Top UK Govt Officer And Former Mandela Lawyer Urges Zim To Respect Rule Of Law
The former lawyer of Nelson Mandela, Lord David Howell, who is now the United Kingdom Minister of State responsible for Commonwealth Affairs, told Radio VOP on Wednesday in London that Zimbabwe should do more to regain its commonwealth status.
“It’s for the people of Zimbabwe to play out, SADC is already playing a remarkable role which is closely related to the hands on approach that South Africa is playing,” said Howell.
“We are ready to start deploying our skills in the UK and the commonwealth. We are ready to help build Zimbabwe into the great country that it was but we can’t do more when the politics of the country can’t allow us. We would like to see Zimbabwe back on in the Commonwealth and there is a lot of willingness out there.”
Howell who described Zimbabwe as a “great country” said the country has to do away with the deep-seated culture of human rights abuses that still characterise everyday life. He cited the recent arrest of Munyaradzi Gwisai and a Commonwealth Professional Fellow, Antonette Tafadzwa Choto who could not travel to London to take up her studies as a result of the arrest as one classical example of the continuing human rights abuses in Zimbabwe.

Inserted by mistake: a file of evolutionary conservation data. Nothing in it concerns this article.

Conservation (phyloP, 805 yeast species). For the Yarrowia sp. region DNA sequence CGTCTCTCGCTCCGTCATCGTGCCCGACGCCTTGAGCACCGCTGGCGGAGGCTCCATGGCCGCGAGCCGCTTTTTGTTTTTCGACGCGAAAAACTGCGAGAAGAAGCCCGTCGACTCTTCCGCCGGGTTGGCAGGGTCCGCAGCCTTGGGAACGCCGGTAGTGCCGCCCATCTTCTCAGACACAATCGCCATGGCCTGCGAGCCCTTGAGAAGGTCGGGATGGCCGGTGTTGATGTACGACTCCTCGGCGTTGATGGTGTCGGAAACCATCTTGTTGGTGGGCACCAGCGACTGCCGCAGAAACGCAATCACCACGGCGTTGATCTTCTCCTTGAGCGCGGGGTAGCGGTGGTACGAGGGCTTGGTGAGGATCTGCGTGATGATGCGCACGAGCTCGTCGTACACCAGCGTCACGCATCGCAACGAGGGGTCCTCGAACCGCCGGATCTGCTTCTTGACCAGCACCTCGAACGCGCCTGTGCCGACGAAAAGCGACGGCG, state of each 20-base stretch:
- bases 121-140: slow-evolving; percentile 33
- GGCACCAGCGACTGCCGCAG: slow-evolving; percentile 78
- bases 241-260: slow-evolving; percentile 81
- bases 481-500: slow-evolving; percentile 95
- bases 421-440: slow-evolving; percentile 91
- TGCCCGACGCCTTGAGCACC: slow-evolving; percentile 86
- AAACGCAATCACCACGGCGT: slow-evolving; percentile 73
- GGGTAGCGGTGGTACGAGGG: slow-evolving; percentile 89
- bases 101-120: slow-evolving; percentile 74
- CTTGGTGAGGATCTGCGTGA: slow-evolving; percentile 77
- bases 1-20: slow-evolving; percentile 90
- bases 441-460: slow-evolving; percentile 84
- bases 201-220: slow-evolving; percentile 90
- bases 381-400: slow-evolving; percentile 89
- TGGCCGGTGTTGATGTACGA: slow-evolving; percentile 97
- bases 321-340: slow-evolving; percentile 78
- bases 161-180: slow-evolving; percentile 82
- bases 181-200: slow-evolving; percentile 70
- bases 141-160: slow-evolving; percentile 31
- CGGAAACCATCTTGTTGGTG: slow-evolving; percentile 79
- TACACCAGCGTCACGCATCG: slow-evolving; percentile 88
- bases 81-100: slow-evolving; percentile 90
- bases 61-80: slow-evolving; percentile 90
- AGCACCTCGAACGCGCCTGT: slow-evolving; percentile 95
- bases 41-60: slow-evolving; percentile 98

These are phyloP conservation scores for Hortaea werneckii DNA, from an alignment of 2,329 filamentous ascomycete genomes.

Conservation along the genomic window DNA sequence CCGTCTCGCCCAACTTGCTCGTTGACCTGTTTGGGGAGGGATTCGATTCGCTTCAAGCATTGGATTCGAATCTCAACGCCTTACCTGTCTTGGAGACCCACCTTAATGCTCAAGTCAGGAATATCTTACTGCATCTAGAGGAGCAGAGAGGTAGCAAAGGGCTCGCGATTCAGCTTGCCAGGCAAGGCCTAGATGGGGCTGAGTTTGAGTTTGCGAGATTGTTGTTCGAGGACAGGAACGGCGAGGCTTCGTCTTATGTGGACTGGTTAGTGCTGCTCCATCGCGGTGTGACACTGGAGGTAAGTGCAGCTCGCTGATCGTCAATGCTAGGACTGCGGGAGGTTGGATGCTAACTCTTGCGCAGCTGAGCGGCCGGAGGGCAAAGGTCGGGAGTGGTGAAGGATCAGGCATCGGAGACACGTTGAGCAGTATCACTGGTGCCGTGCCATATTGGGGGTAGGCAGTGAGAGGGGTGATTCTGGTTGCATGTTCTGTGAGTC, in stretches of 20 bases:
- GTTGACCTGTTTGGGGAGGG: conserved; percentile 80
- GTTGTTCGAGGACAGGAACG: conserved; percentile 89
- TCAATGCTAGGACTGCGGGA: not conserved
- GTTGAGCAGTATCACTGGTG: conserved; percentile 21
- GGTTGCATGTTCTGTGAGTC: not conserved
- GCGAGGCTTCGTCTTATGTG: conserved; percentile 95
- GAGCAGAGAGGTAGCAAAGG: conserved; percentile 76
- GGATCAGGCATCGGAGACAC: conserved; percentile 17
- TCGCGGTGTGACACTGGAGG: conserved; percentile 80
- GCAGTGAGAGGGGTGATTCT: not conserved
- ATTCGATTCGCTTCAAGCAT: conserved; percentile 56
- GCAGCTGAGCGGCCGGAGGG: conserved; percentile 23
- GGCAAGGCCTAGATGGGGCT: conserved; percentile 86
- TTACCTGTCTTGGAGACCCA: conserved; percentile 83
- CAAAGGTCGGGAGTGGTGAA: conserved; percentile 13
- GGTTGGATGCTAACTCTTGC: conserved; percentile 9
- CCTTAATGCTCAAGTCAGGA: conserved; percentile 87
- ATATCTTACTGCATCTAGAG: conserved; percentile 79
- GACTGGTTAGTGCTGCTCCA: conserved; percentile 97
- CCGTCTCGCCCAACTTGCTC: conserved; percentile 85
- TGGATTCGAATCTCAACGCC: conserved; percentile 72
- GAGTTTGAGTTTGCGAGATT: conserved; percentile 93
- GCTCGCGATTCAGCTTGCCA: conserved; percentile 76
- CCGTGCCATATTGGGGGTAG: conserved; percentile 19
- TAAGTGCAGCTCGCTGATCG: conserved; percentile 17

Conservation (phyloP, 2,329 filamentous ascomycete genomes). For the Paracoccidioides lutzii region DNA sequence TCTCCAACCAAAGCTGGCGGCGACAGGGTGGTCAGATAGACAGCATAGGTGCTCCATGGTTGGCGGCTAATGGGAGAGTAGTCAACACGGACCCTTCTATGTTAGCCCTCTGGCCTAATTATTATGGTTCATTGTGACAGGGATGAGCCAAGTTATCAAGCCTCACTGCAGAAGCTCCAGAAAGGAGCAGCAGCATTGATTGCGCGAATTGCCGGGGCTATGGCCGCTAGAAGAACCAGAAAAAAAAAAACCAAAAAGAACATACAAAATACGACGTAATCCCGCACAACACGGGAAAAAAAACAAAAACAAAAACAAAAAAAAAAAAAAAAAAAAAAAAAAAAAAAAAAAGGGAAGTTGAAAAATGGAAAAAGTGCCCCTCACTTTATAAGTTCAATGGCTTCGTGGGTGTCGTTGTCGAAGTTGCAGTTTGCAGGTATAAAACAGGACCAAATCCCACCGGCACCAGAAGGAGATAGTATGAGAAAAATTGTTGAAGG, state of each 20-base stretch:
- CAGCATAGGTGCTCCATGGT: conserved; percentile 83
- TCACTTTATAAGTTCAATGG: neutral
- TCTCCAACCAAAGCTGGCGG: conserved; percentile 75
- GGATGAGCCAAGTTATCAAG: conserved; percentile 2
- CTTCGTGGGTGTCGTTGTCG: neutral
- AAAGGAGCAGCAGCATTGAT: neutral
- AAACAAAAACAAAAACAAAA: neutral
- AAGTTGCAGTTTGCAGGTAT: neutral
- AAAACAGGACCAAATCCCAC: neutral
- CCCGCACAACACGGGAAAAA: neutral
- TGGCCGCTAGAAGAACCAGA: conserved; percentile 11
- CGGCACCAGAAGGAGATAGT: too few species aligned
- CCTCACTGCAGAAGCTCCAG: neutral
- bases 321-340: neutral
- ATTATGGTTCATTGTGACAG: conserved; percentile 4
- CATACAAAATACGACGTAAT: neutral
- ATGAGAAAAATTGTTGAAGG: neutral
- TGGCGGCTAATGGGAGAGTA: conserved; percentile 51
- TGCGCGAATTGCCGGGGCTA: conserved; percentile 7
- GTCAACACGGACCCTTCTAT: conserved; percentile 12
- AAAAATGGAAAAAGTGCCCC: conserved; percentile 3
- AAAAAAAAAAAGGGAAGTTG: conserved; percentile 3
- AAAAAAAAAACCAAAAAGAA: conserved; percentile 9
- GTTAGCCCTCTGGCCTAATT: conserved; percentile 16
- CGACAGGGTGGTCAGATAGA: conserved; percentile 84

Zimbabwe was suspended from the Commonwealth family of nations in 2002 after its election monitors concluded that elections that were held that year were seriously flawed.
The elections had returned President Mugabe to power. But before that Mugabe had announced his decision to pull out as a clever way of pre-empting a measure which was almost certain to come.
The suspension which still stands today bars the Zimbabwe leader from attending the Commonwealth Heads of Government (CHOGM) meeting which is held every two years. Zimbabwe hosted the meetings in 1995 and ironically it is at the Harare meeting that the guiding principles of the grouping were adopted. Among some of the principle is a shared love for democracy and human rights.
A report on how far Zimbabwe has gone in re-establishing a culture for the respect of human rights and rule of law will be tabled before the Commonwealth Ministerial Action Group (CMAG) ahead of the CHOGM in October in Perth, Australia.